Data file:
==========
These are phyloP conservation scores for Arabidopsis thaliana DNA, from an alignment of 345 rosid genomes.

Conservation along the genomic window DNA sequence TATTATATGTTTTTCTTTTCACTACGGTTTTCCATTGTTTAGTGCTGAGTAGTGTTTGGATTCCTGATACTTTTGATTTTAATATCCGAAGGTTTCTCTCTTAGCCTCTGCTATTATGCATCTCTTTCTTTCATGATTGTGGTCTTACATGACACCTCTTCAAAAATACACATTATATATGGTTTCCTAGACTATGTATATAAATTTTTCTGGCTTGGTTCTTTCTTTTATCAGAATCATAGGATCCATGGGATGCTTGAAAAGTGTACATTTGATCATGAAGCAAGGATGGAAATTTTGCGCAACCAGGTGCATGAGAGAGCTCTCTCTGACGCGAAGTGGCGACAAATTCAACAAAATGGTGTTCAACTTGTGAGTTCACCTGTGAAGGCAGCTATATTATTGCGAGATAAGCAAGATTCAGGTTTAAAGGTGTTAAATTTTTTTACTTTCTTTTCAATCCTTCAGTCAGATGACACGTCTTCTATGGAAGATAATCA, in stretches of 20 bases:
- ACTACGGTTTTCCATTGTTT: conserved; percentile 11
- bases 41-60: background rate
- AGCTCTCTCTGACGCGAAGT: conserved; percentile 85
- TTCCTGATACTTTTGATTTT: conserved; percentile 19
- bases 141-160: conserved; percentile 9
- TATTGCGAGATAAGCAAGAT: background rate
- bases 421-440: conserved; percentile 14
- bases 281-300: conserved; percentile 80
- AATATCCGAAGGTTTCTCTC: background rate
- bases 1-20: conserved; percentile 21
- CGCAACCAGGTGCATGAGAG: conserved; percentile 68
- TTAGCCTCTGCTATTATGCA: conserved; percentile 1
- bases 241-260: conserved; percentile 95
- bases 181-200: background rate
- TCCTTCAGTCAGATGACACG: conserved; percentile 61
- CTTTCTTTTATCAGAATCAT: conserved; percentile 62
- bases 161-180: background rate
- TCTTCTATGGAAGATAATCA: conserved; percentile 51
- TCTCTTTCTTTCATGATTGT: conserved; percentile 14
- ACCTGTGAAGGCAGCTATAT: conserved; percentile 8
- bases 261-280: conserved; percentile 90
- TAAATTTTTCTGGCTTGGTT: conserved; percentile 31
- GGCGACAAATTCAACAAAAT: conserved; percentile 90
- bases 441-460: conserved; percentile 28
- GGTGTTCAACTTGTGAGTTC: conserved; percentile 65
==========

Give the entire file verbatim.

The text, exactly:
These are phyloP conservation scores for Arabidopsis thaliana DNA, from an alignment of 345 rosid genomes.

Conservation along the genomic window DNA sequence TATTATATGTTTTTCTTTTCACTACGGTTTTCCATTGTTTAGTGCTGAGTAGTGTTTGGATTCCTGATACTTTTGATTTTAATATCCGAAGGTTTCTCTCTTAGCCTCTGCTATTATGCATCTCTTTCTTTCATGATTGTGGTCTTACATGACACCTCTTCAAAAATACACATTATATATGGTTTCCTAGACTATGTATATAAATTTTTCTGGCTTGGTTCTTTCTTTTATCAGAATCATAGGATCCATGGGATGCTTGAAAAGTGTACATTTGATCATGAAGCAAGGATGGAAATTTTGCGCAACCAGGTGCATGAGAGAGCTCTCTCTGACGCGAAGTGGCGACAAATTCAACAAAATGGTGTTCAACTTGTGAGTTCACCTGTGAAGGCAGCTATATTATTGCGAGATAAGCAAGATTCAGGTTTAAAGGTGTTAAATTTTTTTACTTTCTTTTCAATCCTTCAGTCAGATGACACGTCTTCTATGGAAGATAATCA, in stretches of 20 bases:
- ACTACGGTTTTCCATTGTTT: conserved; percentile 11
- bases 41-60: background rate
- AGCTCTCTCTGACGCGAAGT: conserved; percentile 85
- TTCCTGATACTTTTGATTTT: conserved; percentile 19
- bases 141-160: conserved; percentile 9
- TATTGCGAGATAAGCAAGAT: background rate
- bases 421-440: conserved; percentile 14
- bases 281-300: conserved; percentile 80
- AATATCCGAAGGTTTCTCTC: background rate
- bases 1-20: conserved; percentile 21
- CGCAACCAGGTGCATGAGAG: conserved; percentile 68
- TTAGCCTCTGCTATTATGCA: conserved; percentile 1
- bases 241-260: conserved; percentile 95
- bases 181-200: background rate
- TCCTTCAGTCAGATGACACG: conserved; percentile 61
- CTTTCTTTTATCAGAATCAT: conserved; percentile 62
- bases 161-180: background rate
- TCTTCTATGGAAGATAATCA: conserved; percentile 51
- TCTCTTTCTTTCATGATTGT: conserved; percentile 14
- ACCTGTGAAGGCAGCTATAT: conserved; percentile 8
- bases 261-280: conserved; percentile 90
- TAAATTTTTCTGGCTTGGTT: conserved; percentile 31
- GGCGACAAATTCAACAAAAT: conserved; percentile 90
- bases 441-460: conserved; percentile 28
- GGTGTTCAACTTGTGAGTTC: conserved; percentile 65